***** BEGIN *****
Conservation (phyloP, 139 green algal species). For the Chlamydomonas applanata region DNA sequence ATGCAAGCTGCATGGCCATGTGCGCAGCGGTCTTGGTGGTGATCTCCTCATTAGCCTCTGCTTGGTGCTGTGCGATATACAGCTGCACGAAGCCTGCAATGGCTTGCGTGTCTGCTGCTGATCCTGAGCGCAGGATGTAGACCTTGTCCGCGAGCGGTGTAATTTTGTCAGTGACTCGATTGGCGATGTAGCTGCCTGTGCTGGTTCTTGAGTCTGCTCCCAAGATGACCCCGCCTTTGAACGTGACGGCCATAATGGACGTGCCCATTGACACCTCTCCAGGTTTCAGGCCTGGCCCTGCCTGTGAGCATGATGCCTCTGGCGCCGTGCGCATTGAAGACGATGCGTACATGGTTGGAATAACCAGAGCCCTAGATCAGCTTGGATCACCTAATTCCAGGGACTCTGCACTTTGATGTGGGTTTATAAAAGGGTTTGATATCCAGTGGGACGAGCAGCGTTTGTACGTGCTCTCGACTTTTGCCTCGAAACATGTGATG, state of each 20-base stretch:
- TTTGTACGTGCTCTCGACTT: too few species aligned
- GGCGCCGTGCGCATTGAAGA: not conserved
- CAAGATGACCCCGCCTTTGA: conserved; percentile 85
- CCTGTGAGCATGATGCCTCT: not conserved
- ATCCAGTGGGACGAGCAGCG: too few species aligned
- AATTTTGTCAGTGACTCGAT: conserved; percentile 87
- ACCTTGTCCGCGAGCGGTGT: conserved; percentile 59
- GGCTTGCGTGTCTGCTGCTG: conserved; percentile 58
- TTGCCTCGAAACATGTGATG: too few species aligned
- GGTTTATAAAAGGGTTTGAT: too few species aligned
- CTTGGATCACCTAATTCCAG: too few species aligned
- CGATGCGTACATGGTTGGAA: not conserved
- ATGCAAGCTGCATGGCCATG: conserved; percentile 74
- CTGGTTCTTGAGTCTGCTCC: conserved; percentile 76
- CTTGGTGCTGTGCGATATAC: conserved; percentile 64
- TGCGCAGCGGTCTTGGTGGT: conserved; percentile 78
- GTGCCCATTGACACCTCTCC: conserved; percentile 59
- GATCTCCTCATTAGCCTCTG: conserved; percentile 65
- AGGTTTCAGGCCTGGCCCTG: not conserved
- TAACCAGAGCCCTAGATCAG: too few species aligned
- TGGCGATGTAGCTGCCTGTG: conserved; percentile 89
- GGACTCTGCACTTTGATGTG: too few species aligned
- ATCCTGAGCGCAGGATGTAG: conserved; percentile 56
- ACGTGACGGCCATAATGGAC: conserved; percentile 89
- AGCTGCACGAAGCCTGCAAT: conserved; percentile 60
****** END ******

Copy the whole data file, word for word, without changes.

Conservation (phyloP, 139 green algal species). For the Chlamydomonas applanata region DNA sequence ATGCAAGCTGCATGGCCATGTGCGCAGCGGTCTTGGTGGTGATCTCCTCATTAGCCTCTGCTTGGTGCTGTGCGATATACAGCTGCACGAAGCCTGCAATGGCTTGCGTGTCTGCTGCTGATCCTGAGCGCAGGATGTAGACCTTGTCCGCGAGCGGTGTAATTTTGTCAGTGACTCGATTGGCGATGTAGCTGCCTGTGCTGGTTCTTGAGTCTGCTCCCAAGATGACCCCGCCTTTGAACGTGACGGCCATAATGGACGTGCCCATTGACACCTCTCCAGGTTTCAGGCCTGGCCCTGCCTGTGAGCATGATGCCTCTGGCGCCGTGCGCATTGAAGACGATGCGTACATGGTTGGAATAACCAGAGCCCTAGATCAGCTTGGATCACCTAATTCCAGGGACTCTGCACTTTGATGTGGGTTTATAAAAGGGTTTGATATCCAGTGGGACGAGCAGCGTTTGTACGTGCTCTCGACTTTTGCCTCGAAACATGTGATG, state of each 20-base stretch:
- TTTGTACGTGCTCTCGACTT: too few species aligned
- GGCGCCGTGCGCATTGAAGA: not conserved
- CAAGATGACCCCGCCTTTGA: conserved; percentile 85
- CCTGTGAGCATGATGCCTCT: not conserved
- ATCCAGTGGGACGAGCAGCG: too few species aligned
- AATTTTGTCAGTGACTCGAT: conserved; percentile 87
- ACCTTGTCCGCGAGCGGTGT: conserved; percentile 59
- GGCTTGCGTGTCTGCTGCTG: conserved; percentile 58
- TTGCCTCGAAACATGTGATG: too few species aligned
- GGTTTATAAAAGGGTTTGAT: too few species aligned
- CTTGGATCACCTAATTCCAG: too few species aligned
- CGATGCGTACATGGTTGGAA: not conserved
- ATGCAAGCTGCATGGCCATG: conserved; percentile 74
- CTGGTTCTTGAGTCTGCTCC: conserved; percentile 76
- CTTGGTGCTGTGCGATATAC: conserved; percentile 64
- TGCGCAGCGGTCTTGGTGGT: conserved; percentile 78
- GTGCCCATTGACACCTCTCC: conserved; percentile 59
- GATCTCCTCATTAGCCTCTG: conserved; percentile 65
- AGGTTTCAGGCCTGGCCCTG: not conserved
- TAACCAGAGCCCTAGATCAG: too few species aligned
- TGGCGATGTAGCTGCCTGTG: conserved; percentile 89
- GGACTCTGCACTTTGATGTG: too few species aligned
- ATCCTGAGCGCAGGATGTAG: conserved; percentile 56
- ACGTGACGGCCATAATGGAC: conserved; percentile 89
- AGCTGCACGAAGCCTGCAAT: conserved; percentile 60